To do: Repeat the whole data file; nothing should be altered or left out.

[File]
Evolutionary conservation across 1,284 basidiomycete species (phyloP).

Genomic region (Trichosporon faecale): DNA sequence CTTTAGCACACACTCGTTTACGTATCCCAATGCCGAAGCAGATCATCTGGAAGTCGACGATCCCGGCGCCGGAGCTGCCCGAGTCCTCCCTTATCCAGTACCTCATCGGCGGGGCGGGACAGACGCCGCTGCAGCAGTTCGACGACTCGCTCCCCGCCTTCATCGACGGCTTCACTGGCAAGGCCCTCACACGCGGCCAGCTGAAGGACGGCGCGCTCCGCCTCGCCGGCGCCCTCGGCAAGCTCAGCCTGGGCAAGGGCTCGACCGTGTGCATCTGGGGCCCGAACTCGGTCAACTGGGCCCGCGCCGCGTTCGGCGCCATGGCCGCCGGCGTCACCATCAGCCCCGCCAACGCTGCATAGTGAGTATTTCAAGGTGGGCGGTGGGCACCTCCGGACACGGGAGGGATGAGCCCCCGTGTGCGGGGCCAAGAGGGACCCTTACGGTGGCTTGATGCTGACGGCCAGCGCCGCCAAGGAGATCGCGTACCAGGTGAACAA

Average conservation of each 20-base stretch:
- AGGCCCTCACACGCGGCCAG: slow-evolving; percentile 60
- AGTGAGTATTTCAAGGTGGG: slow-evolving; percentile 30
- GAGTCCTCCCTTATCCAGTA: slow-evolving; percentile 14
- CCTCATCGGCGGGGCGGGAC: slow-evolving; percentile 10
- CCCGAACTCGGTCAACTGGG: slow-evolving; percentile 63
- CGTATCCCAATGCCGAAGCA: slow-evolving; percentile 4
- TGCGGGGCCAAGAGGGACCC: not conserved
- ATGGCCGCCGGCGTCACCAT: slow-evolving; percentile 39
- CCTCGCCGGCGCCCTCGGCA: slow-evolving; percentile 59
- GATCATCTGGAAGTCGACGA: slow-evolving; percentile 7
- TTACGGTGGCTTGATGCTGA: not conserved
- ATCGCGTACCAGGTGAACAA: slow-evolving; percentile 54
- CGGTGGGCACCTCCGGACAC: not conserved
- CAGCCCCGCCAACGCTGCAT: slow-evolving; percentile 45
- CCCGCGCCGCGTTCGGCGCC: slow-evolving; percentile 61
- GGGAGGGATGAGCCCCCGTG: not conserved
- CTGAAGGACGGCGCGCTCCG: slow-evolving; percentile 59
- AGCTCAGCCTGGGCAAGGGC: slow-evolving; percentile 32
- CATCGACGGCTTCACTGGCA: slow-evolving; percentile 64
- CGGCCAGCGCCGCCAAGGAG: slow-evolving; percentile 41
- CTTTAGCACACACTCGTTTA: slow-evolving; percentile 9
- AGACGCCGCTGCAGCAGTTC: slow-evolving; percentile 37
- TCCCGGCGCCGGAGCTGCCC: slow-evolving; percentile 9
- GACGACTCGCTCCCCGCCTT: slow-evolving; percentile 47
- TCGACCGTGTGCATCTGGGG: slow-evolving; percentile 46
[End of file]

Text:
Evolutionary conservation across 1,284 basidiomycete species (phyloP).

Genomic region (Trichosporon faecale): DNA sequence CTTTAGCACACACTCGTTTACGTATCCCAATGCCGAAGCAGATCATCTGGAAGTCGACGATCCCGGCGCCGGAGCTGCCCGAGTCCTCCCTTATCCAGTACCTCATCGGCGGGGCGGGACAGACGCCGCTGCAGCAGTTCGACGACTCGCTCCCCGCCTTCATCGACGGCTTCACTGGCAAGGCCCTCACACGCGGCCAGCTGAAGGACGGCGCGCTCCGCCTCGCCGGCGCCCTCGGCAAGCTCAGCCTGGGCAAGGGCTCGACCGTGTGCATCTGGGGCCCGAACTCGGTCAACTGGGCCCGCGCCGCGTTCGGCGCCATGGCCGCCGGCGTCACCATCAGCCCCGCCAACGCTGCATAGTGAGTATTTCAAGGTGGGCGGTGGGCACCTCCGGACACGGGAGGGATGAGCCCCCGTGTGCGGGGCCAAGAGGGACCCTTACGGTGGCTTGATGCTGACGGCCAGCGCCGCCAAGGAGATCGCGTACCAGGTGAACAA

Average conservation of each 20-base stretch:
- AGGCCCTCACACGCGGCCAG: slow-evolving; percentile 60
- AGTGAGTATTTCAAGGTGGG: slow-evolving; percentile 30
- GAGTCCTCCCTTATCCAGTA: slow-evolving; percentile 14
- CCTCATCGGCGGGGCGGGAC: slow-evolving; percentile 10
- CCCGAACTCGGTCAACTGGG: slow-evolving; percentile 63
- CGTATCCCAATGCCGAAGCA: slow-evolving; percentile 4
- TGCGGGGCCAAGAGGGACCC: not conserved
- ATGGCCGCCGGCGTCACCAT: slow-evolving; percentile 39
- CCTCGCCGGCGCCCTCGGCA: slow-evolving; percentile 59
- GATCATCTGGAAGTCGACGA: slow-evolving; percentile 7
- TTACGGTGGCTTGATGCTGA: not conserved
- ATCGCGTACCAGGTGAACAA: slow-evolving; percentile 54
- CGGTGGGCACCTCCGGACAC: not conserved
- CAGCCCCGCCAACGCTGCAT: slow-evolving; percentile 45
- CCCGCGCCGCGTTCGGCGCC: slow-evolving; percentile 61
- GGGAGGGATGAGCCCCCGTG: not conserved
- CTGAAGGACGGCGCGCTCCG: slow-evolving; percentile 59
- AGCTCAGCCTGGGCAAGGGC: slow-evolving; percentile 32
- CATCGACGGCTTCACTGGCA: slow-evolving; percentile 64
- CGGCCAGCGCCGCCAAGGAG: slow-evolving; percentile 41
- CTTTAGCACACACTCGTTTA: slow-evolving; percentile 9
- AGACGCCGCTGCAGCAGTTC: slow-evolving; percentile 37
- TCCCGGCGCCGGAGCTGCCC: slow-evolving; percentile 9
- GACGACTCGCTCCCCGCCTT: slow-evolving; percentile 47
- TCGACCGTGTGCATCTGGGG: slow-evolving; percentile 46